Sunday 10 October 2010

Bible Book:

"Then he said to him, 'Get up and go on your way; your faith has made you well'." (v.19)

Luke 17:11-19 Sunday 10 October 2010


One of the many interesting features of Luke's Gospel is hisgeography. When he tells us very precisely where something happenedthere is always a good reason. So, "the region between Samaria andGalilee" is a clue that something significant is going on. NormallyGalilean Jews and Samaritan Jews would keep their distance fromeach other because of their ancient religious disputes (see here for some background) so the boundarybetween Samaria and Galilee was a religious one, as well as beingpolitical and geographical.

It was a slightly 'fuzzy' boundary though - a kind of no-man's-land- which was inhabited by those people who were welcome in neitherSamaria nor Galilee. Especially lepers, who were regarded by Jews,whether Galilean or Samaritan, as 'ceremonially unclean' (becauseof their bleeding sores - contact with blood was to be avoided atall costs) and they were forced to live as outcasts away from'clean' people. (You can read all about a range of unpleasant skindiseases in Leviticus 13.) So for Jesus to venture intothis region, and enter a leper colony, was extremely odd.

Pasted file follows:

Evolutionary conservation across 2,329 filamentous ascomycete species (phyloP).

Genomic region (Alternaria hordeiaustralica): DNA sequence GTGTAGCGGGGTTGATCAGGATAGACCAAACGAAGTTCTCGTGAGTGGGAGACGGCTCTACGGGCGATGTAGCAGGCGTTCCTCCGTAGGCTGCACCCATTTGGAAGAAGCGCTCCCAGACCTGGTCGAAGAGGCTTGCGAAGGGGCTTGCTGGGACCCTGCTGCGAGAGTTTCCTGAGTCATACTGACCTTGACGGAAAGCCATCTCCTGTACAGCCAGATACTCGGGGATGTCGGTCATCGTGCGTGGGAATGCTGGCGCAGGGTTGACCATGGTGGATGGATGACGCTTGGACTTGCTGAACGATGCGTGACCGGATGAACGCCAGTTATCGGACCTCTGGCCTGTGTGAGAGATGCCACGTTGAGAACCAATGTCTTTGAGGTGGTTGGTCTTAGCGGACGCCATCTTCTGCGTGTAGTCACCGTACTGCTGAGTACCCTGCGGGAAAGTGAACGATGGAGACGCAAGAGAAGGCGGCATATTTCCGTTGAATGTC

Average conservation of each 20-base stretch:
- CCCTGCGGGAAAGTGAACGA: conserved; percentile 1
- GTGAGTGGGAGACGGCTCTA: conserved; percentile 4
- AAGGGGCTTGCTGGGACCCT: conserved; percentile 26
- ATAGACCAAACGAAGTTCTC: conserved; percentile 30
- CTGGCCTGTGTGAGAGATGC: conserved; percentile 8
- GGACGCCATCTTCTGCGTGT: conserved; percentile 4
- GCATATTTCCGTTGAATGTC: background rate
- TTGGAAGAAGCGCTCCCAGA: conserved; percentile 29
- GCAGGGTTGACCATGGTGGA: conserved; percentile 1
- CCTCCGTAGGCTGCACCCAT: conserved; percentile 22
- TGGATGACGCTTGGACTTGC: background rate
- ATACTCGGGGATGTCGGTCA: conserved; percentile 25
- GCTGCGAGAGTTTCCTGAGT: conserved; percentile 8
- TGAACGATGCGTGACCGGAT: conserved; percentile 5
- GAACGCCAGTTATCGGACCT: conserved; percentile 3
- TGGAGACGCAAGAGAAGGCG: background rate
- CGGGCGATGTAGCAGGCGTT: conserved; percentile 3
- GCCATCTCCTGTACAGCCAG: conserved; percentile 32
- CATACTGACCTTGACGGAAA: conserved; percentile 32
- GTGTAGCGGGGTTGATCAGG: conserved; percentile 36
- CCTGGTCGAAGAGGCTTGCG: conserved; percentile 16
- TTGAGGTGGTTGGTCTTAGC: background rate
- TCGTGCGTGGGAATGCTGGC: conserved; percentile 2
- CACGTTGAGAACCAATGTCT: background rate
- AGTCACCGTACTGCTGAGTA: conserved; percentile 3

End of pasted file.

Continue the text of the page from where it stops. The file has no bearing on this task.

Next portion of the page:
What happens next is fascinating. This particular leper colony wasmixed - Galileans and Samaritans thrown together as religious andsocial outcasts, united by their suffering. And they recognisedJesus as someone who could help them. Just being in the presence ofJesus was enough for them - they didn't dare get too close - andthey asked him to heal them so that they could return to theirhomes and families as 'clean' people. Jewish law required them tobe checked by a priest before this could happen, and Jesus simplysent them off and, as they obeyed him, they were "madeclean".

But the Samaritan who came back to Jesus to thank him was the onlyone to praise God for his healing (or 'salvation' - the same wordin Greek). And that, too, is highly significant.

To Ponder

Part of Luke's purpose in his Gospel was to showthat salvation was not restricted to the Jews. Why do you thinkthat religious people tend to draw boundaries beyond whichsalvation is not possible?

In Luke's Gospel, much of Jesus' ministry is 'onthe boundary'. Where are the boundaries for the Church's missiontoday?

How much do you think the healing of the tenlepers depended on Jesus, and how much on them? Was there anythingdifferent about the Samaritan's healing?

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